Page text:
It’s another stunningly beautiful day, a clear blue sky and the river widening and lazily heading seaward. It is a day to cheer the spirits, but it is clouded with a heavy weight of sadness hearing this morning of the passing of Dominic Smart, one of the most significant and principled theologians in Scotland this century. I couldn’t say that I knew him well, we corresponded from time to time, but I often devoured what he wrote in books and especially in letters to his own congregation in Aberdeen. I was always often deeply, moved, challenged and lifted when I had the opportunity of hearing him preach. He had a special gift of bringing the timeless message of the Bible into the here and now and he, more than any other, saw the significance of Post Modernism and the loss of the meta narrative.
The special memory that I have and the one that I will hold on to, was when he took the funeral service of his brother in law after his tragic death some seven years ago. I had never heard the gospel message explained/proclaimed/commended so clearly, so tenderly, so passionately, so winsomely before. It was, of course, a tribute but it seemed like a sermon and I thought, as I mentioned to him afterwards, if he was only to preach one sermon, that would be it. It could only be the most indifferent, the most stubborn, and the most icy heart that would not be melted by the grace and love and beauty of Jesus present throughout the whole service.
The fact that this message came out of a very dark and bitterly sad situation, with no attempt to sweeten the pill or cover over the pain but bluntly and courageously facing the un-adulterated truth straight on, with a steady eye, was, in itself, remarkable, and demonstrated amazing and, no doubt, costly courage.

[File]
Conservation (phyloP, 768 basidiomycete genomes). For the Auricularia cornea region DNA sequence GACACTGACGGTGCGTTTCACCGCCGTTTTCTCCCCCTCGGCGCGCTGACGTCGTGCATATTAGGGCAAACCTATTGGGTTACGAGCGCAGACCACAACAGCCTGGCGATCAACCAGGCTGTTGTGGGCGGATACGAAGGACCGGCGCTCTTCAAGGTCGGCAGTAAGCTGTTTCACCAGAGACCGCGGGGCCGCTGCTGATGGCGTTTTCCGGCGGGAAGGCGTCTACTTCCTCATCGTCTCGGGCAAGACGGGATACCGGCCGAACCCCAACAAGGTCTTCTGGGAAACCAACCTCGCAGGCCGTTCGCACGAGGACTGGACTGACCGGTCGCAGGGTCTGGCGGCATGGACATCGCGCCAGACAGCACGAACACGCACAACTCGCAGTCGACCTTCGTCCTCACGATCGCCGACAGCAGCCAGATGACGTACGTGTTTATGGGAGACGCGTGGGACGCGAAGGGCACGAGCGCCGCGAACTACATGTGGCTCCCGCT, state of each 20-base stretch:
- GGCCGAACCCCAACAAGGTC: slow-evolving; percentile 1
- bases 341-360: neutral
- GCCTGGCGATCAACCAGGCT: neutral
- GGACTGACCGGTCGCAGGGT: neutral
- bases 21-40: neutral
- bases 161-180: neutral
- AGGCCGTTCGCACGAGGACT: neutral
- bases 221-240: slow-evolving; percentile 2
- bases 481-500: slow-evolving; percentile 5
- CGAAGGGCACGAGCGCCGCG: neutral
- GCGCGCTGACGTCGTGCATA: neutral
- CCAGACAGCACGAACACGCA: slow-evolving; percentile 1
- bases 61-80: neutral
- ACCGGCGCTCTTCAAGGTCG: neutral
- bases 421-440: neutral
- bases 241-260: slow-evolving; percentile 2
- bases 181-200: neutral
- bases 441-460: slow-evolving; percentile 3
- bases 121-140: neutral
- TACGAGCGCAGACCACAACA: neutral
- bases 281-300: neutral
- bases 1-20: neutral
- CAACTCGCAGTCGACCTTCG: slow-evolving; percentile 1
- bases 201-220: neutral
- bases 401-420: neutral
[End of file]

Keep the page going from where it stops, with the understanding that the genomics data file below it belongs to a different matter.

The words meant so much and I recall them as clear as day: in the Good News contrasting with the bad news and its hopeless message –“try harder….to a bird with broken wings – flap harder” , the throwaway line “This Jesus, who forgives sinners rather than feebly turning a blind eye” the laying bare of the shallowness of our understanding of what goes on in someone’s mind, when the family were encouraging him to believe it was getting better and he knew it wasn’t – “he was right all along – and we were wrong”, and the tender love and comfort in the lines..” and when there was no hope, still underneath him were the everlasting arms”. At the end of the sermon was the final gentle but firm appeal “It took them some time to find the body but he didn’t die alone and you don’t need to die alone”.
I was moved afterwards to take the words from Deuteronomy and write a song. You can hear it at http://www.youtube.com/watch?v=O4FXdR6-D98&feature=youtube_gdata
Thanks for this, Crawford, on a very sad day, indeed.